The best pile density depends entirely upon the intended application.



What Pile Density Should You be Looking for When Choosing the Best Artificial Grass?



As discussed above, choosing the best pile density depends entirely upon the application and the viewing angle.

High density piles, with 18,000 stitches per square metre and above, are ideally suited for artificial lawns that will receive frequent, heavy use, such as commercial and public areas.

Fibre material is key here, too, and nylon fibres would be preferential over polypropylene or polyethylene.

High density turf should also be chosen for areas where the viewing angle will be predominantly directly above, such as for a balcony or roof terrace. In this case, it is important to choose dense pile to prevent the backing material from being visible.

Turf with medium density piles, between 15,000 and 18,000 stitches per square metre, are ideal for the vast majority of domestic uses, such as back gardens, and are capable of withstanding use by pets and active families.

Artificial grasses with fewer than 15,000 stitches per square metre are perfect for ornamental and low-traffic areas, such as a front garden, for example.

But always remember that resilience is strongly influenced by fibre material and fibre shape, too.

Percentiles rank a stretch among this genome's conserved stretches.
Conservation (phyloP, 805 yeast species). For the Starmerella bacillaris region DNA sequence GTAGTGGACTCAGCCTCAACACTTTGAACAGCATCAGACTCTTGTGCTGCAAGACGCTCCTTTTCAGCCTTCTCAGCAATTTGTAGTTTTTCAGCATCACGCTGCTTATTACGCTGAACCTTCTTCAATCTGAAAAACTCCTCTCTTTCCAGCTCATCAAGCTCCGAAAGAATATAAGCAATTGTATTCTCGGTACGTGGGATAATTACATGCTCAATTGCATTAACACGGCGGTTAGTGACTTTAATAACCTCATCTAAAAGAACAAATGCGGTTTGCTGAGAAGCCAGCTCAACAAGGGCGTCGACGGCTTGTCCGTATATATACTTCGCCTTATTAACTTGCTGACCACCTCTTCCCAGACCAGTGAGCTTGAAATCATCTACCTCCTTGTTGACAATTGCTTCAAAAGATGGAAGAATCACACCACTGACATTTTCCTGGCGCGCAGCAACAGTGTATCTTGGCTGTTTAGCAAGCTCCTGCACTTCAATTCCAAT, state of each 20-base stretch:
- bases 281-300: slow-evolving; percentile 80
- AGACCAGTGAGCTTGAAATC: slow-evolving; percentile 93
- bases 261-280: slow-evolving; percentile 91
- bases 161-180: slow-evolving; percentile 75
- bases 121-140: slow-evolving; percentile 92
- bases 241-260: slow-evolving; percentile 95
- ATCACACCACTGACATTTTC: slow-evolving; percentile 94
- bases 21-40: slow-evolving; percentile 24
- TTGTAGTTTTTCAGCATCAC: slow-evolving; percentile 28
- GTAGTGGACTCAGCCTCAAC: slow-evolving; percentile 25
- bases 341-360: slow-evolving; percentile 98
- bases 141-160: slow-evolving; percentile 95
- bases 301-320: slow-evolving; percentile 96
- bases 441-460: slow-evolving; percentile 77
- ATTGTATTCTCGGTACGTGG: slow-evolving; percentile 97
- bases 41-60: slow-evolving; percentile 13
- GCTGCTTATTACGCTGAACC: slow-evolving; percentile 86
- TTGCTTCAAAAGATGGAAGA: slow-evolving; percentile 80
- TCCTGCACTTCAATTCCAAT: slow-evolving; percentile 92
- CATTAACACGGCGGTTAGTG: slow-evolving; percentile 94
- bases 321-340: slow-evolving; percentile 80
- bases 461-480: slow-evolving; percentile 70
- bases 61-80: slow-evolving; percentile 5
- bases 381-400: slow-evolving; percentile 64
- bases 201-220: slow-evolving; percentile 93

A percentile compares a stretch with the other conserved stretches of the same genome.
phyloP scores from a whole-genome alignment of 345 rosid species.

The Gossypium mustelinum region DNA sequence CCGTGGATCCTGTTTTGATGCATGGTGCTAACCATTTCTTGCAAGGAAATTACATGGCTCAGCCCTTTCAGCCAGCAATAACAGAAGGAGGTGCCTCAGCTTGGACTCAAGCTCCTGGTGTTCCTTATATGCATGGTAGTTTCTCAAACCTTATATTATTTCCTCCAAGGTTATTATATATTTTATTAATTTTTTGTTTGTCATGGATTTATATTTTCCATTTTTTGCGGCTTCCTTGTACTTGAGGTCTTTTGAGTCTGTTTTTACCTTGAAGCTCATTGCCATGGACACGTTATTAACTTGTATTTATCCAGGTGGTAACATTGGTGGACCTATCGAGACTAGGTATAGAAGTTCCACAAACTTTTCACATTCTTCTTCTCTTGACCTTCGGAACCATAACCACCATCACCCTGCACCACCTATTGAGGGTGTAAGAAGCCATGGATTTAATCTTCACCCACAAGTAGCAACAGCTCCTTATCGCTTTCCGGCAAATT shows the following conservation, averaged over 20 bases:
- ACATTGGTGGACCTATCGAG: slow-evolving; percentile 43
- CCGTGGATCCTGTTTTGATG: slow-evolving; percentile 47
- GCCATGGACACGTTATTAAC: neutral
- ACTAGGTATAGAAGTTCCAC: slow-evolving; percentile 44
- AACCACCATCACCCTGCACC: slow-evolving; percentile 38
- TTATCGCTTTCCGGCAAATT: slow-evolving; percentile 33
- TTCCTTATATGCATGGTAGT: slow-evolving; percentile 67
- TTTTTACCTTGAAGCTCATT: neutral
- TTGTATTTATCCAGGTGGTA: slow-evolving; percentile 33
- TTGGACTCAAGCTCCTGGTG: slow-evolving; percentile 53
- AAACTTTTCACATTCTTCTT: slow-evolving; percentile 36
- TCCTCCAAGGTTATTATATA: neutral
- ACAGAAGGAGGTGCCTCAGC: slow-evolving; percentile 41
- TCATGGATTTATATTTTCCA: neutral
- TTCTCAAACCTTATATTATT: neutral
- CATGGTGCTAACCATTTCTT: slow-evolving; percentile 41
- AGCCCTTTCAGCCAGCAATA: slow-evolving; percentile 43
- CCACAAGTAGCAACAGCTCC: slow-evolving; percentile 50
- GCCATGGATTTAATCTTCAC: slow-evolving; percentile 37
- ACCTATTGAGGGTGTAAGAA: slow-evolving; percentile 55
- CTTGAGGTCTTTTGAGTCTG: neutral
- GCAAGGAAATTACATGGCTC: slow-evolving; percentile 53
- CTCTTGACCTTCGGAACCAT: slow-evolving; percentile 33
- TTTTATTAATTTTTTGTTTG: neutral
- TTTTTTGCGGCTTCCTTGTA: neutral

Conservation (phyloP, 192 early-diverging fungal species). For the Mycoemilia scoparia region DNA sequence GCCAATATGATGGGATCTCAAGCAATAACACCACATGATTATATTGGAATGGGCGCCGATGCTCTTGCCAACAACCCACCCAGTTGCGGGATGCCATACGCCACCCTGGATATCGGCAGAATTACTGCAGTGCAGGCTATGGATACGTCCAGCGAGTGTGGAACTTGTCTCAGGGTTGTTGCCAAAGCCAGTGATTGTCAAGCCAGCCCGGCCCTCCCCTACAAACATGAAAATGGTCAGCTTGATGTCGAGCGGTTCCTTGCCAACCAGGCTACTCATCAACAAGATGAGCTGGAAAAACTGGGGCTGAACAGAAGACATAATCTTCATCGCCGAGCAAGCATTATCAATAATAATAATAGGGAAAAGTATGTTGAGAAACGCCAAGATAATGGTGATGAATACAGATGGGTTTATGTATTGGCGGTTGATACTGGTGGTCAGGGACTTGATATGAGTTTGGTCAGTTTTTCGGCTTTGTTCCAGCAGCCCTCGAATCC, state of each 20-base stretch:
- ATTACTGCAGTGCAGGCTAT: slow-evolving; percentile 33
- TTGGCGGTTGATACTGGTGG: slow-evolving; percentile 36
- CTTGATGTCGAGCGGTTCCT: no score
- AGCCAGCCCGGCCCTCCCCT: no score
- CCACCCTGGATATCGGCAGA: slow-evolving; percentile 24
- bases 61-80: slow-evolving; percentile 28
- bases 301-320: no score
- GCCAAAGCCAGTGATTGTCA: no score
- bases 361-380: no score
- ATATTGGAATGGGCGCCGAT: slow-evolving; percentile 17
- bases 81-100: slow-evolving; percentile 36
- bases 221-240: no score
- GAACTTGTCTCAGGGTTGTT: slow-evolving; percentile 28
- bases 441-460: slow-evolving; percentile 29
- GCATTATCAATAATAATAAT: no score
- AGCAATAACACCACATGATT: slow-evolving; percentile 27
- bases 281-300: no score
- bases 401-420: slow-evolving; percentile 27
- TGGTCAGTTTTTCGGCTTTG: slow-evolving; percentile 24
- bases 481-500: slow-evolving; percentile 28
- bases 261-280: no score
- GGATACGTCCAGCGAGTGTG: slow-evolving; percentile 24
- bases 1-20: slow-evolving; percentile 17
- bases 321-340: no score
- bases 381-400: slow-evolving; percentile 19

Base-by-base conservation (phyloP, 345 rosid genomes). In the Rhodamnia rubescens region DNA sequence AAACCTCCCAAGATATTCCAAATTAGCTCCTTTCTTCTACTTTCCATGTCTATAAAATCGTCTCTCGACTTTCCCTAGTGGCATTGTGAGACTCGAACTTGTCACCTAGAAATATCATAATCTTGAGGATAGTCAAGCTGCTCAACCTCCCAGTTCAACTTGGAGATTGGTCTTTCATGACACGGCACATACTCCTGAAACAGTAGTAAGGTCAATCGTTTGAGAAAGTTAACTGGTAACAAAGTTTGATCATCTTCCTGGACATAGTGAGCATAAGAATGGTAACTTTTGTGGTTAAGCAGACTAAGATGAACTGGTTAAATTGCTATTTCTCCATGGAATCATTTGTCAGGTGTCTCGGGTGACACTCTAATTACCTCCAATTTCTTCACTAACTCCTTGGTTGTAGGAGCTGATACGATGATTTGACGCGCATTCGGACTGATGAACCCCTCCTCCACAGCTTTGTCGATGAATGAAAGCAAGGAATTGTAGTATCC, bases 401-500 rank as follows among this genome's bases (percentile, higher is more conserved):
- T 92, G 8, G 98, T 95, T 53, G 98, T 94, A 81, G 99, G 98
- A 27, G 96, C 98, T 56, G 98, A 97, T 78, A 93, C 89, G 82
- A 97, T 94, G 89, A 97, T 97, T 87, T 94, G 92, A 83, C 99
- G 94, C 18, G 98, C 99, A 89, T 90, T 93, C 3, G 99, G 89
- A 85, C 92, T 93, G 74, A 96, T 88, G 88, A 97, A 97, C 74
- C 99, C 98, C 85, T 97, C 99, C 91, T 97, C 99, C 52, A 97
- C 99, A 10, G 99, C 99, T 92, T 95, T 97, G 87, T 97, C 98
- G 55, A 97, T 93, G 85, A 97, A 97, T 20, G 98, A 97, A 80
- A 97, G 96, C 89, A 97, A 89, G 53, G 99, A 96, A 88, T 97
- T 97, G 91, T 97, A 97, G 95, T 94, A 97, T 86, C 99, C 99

For further information on the ideal pile density for specific applications, please see our guides below:


The Ultimate Guide to Choosing Artificial Grass for Your Garden Lawn

How to Choose the Best Fake Grass for Your Dogs & Pets

How to Choose the Best Artificial Grass for a Roof Garden, Balcony or Terrace

How to Choose the Best Artificial Grass for Commercial and Public Use

How to Choose the Best Artificial Grass for Swimming Pool Surrounds

How to Choose the Best Artificial Grass for Events & Exhibitions

How to Choose the Best Artificial Grass for Your Office





artificial grass pile density

Pile density has a big impact on both performance and aesthetics, so it should play an important part in the decision-making process you work through before purchasing your artificial grass.

You should ask your manufacturers for a detailed specification that includes information on the pile density, in respect of both stitches per square metre and the gauge.

As we’ve learnt, denser piles aren’t always necessary, so you need to weigh up how much use your artificial grass will receive and the angles you are likely to be viewing it from.

There is, however, more to consider when choosing the best artificial grass, and you shouldn’t base your decision purely on pile density.

You should also be looking closely at the quality of the backing, the fibre material, fibre shape, Decitex, fibre thickness and pile height, to find the best artificial grass to suit your needs in terms of performance.

If you have any questions on anything we have discussed in this article, then leave us a comment below; we’ll be glad to answer any queries you may have.